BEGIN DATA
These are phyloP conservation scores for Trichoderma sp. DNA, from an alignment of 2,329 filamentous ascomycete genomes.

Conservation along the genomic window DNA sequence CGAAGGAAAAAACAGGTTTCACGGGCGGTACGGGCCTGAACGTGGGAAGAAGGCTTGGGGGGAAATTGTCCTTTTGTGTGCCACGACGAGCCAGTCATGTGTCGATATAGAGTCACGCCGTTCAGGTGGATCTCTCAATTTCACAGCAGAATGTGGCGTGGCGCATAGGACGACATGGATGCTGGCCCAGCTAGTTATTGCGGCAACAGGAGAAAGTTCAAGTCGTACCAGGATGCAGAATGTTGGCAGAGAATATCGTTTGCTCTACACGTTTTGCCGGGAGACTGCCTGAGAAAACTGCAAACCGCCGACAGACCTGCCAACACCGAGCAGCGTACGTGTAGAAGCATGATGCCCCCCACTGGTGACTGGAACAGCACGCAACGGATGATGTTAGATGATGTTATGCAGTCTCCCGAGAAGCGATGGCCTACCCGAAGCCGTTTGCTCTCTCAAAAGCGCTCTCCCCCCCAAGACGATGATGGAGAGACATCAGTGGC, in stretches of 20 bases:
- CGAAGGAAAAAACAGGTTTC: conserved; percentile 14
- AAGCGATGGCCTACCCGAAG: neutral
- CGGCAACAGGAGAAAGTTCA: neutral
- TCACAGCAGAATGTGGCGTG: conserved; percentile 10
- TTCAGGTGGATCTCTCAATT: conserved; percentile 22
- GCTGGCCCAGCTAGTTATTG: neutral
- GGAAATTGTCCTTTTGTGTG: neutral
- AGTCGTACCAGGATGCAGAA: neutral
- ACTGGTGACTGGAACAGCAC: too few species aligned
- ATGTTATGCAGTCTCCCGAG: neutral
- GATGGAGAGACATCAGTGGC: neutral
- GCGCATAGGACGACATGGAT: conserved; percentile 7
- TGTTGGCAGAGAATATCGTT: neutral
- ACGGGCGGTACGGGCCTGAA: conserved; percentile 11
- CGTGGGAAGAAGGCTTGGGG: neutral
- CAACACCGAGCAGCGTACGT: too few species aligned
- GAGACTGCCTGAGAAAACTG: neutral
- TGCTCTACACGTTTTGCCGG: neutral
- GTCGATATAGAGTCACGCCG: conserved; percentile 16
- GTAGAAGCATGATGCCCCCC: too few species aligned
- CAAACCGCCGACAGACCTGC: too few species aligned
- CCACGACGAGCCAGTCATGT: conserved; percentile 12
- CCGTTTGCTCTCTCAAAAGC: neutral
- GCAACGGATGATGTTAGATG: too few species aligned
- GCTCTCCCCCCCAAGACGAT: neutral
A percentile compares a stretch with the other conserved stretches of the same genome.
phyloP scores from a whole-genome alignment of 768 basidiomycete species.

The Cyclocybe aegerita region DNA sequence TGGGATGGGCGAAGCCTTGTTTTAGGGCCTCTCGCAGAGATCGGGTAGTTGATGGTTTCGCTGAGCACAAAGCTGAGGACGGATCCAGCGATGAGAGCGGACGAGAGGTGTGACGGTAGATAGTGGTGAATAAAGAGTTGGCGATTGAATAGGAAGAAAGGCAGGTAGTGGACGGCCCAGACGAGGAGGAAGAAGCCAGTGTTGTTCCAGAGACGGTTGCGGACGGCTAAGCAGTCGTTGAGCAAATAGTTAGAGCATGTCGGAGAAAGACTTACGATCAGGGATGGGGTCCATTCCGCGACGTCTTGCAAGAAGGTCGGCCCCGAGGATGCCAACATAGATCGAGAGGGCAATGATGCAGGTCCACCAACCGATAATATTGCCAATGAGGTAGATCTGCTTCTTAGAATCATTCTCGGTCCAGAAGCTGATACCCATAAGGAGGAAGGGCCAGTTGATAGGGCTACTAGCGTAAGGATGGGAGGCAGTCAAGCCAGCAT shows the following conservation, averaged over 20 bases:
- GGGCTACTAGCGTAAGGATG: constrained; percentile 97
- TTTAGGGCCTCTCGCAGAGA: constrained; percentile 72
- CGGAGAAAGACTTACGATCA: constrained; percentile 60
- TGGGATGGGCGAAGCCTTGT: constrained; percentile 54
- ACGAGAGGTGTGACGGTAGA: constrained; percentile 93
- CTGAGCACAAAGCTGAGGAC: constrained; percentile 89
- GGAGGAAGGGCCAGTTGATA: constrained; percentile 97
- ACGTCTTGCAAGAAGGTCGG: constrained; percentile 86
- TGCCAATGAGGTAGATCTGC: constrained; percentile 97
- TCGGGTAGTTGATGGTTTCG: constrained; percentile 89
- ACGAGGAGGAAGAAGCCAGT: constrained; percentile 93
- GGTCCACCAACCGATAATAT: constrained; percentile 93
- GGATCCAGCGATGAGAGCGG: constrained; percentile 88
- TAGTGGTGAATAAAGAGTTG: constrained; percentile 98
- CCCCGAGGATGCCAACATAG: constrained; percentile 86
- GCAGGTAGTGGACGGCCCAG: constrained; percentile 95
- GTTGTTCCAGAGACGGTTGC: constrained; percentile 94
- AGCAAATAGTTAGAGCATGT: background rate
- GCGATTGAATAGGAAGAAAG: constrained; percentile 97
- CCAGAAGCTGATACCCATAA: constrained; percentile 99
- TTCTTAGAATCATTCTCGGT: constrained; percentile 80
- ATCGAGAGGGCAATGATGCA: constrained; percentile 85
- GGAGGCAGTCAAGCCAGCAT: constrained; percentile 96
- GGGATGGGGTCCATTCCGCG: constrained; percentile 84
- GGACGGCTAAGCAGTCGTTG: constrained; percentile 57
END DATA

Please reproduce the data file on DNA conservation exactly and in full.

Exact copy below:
These are phyloP conservation scores for Trichoderma sp. DNA, from an alignment of 2,329 filamentous ascomycete genomes.

Conservation along the genomic window DNA sequence CGAAGGAAAAAACAGGTTTCACGGGCGGTACGGGCCTGAACGTGGGAAGAAGGCTTGGGGGGAAATTGTCCTTTTGTGTGCCACGACGAGCCAGTCATGTGTCGATATAGAGTCACGCCGTTCAGGTGGATCTCTCAATTTCACAGCAGAATGTGGCGTGGCGCATAGGACGACATGGATGCTGGCCCAGCTAGTTATTGCGGCAACAGGAGAAAGTTCAAGTCGTACCAGGATGCAGAATGTTGGCAGAGAATATCGTTTGCTCTACACGTTTTGCCGGGAGACTGCCTGAGAAAACTGCAAACCGCCGACAGACCTGCCAACACCGAGCAGCGTACGTGTAGAAGCATGATGCCCCCCACTGGTGACTGGAACAGCACGCAACGGATGATGTTAGATGATGTTATGCAGTCTCCCGAGAAGCGATGGCCTACCCGAAGCCGTTTGCTCTCTCAAAAGCGCTCTCCCCCCCAAGACGATGATGGAGAGACATCAGTGGC, in stretches of 20 bases:
- CGAAGGAAAAAACAGGTTTC: conserved; percentile 14
- AAGCGATGGCCTACCCGAAG: neutral
- CGGCAACAGGAGAAAGTTCA: neutral
- TCACAGCAGAATGTGGCGTG: conserved; percentile 10
- TTCAGGTGGATCTCTCAATT: conserved; percentile 22
- GCTGGCCCAGCTAGTTATTG: neutral
- GGAAATTGTCCTTTTGTGTG: neutral
- AGTCGTACCAGGATGCAGAA: neutral
- ACTGGTGACTGGAACAGCAC: too few species aligned
- ATGTTATGCAGTCTCCCGAG: neutral
- GATGGAGAGACATCAGTGGC: neutral
- GCGCATAGGACGACATGGAT: conserved; percentile 7
- TGTTGGCAGAGAATATCGTT: neutral
- ACGGGCGGTACGGGCCTGAA: conserved; percentile 11
- CGTGGGAAGAAGGCTTGGGG: neutral
- CAACACCGAGCAGCGTACGT: too few species aligned
- GAGACTGCCTGAGAAAACTG: neutral
- TGCTCTACACGTTTTGCCGG: neutral
- GTCGATATAGAGTCACGCCG: conserved; percentile 16
- GTAGAAGCATGATGCCCCCC: too few species aligned
- CAAACCGCCGACAGACCTGC: too few species aligned
- CCACGACGAGCCAGTCATGT: conserved; percentile 12
- CCGTTTGCTCTCTCAAAAGC: neutral
- GCAACGGATGATGTTAGATG: too few species aligned
- GCTCTCCCCCCCAAGACGAT: neutral
A percentile compares a stretch with the other conserved stretches of the same genome.
phyloP scores from a whole-genome alignment of 768 basidiomycete species.

The Cyclocybe aegerita region DNA sequence TGGGATGGGCGAAGCCTTGTTTTAGGGCCTCTCGCAGAGATCGGGTAGTTGATGGTTTCGCTGAGCACAAAGCTGAGGACGGATCCAGCGATGAGAGCGGACGAGAGGTGTGACGGTAGATAGTGGTGAATAAAGAGTTGGCGATTGAATAGGAAGAAAGGCAGGTAGTGGACGGCCCAGACGAGGAGGAAGAAGCCAGTGTTGTTCCAGAGACGGTTGCGGACGGCTAAGCAGTCGTTGAGCAAATAGTTAGAGCATGTCGGAGAAAGACTTACGATCAGGGATGGGGTCCATTCCGCGACGTCTTGCAAGAAGGTCGGCCCCGAGGATGCCAACATAGATCGAGAGGGCAATGATGCAGGTCCACCAACCGATAATATTGCCAATGAGGTAGATCTGCTTCTTAGAATCATTCTCGGTCCAGAAGCTGATACCCATAAGGAGGAAGGGCCAGTTGATAGGGCTACTAGCGTAAGGATGGGAGGCAGTCAAGCCAGCAT shows the following conservation, averaged over 20 bases:
- GGGCTACTAGCGTAAGGATG: constrained; percentile 97
- TTTAGGGCCTCTCGCAGAGA: constrained; percentile 72
- CGGAGAAAGACTTACGATCA: constrained; percentile 60
- TGGGATGGGCGAAGCCTTGT: constrained; percentile 54
- ACGAGAGGTGTGACGGTAGA: constrained; percentile 93
- CTGAGCACAAAGCTGAGGAC: constrained; percentile 89
- GGAGGAAGGGCCAGTTGATA: constrained; percentile 97
- ACGTCTTGCAAGAAGGTCGG: constrained; percentile 86
- TGCCAATGAGGTAGATCTGC: constrained; percentile 97
- TCGGGTAGTTGATGGTTTCG: constrained; percentile 89
- ACGAGGAGGAAGAAGCCAGT: constrained; percentile 93
- GGTCCACCAACCGATAATAT: constrained; percentile 93
- GGATCCAGCGATGAGAGCGG: constrained; percentile 88
- TAGTGGTGAATAAAGAGTTG: constrained; percentile 98
- CCCCGAGGATGCCAACATAG: constrained; percentile 86
- GCAGGTAGTGGACGGCCCAG: constrained; percentile 95
- GTTGTTCCAGAGACGGTTGC: constrained; percentile 94
- AGCAAATAGTTAGAGCATGT: background rate
- GCGATTGAATAGGAAGAAAG: constrained; percentile 97
- CCAGAAGCTGATACCCATAA: constrained; percentile 99
- TTCTTAGAATCATTCTCGGT: constrained; percentile 80
- ATCGAGAGGGCAATGATGCA: constrained; percentile 85
- GGAGGCAGTCAAGCCAGCAT: constrained; percentile 96
- GGGATGGGGTCCATTCCGCG: constrained; percentile 84
- GGACGGCTAAGCAGTCGTTG: constrained; percentile 57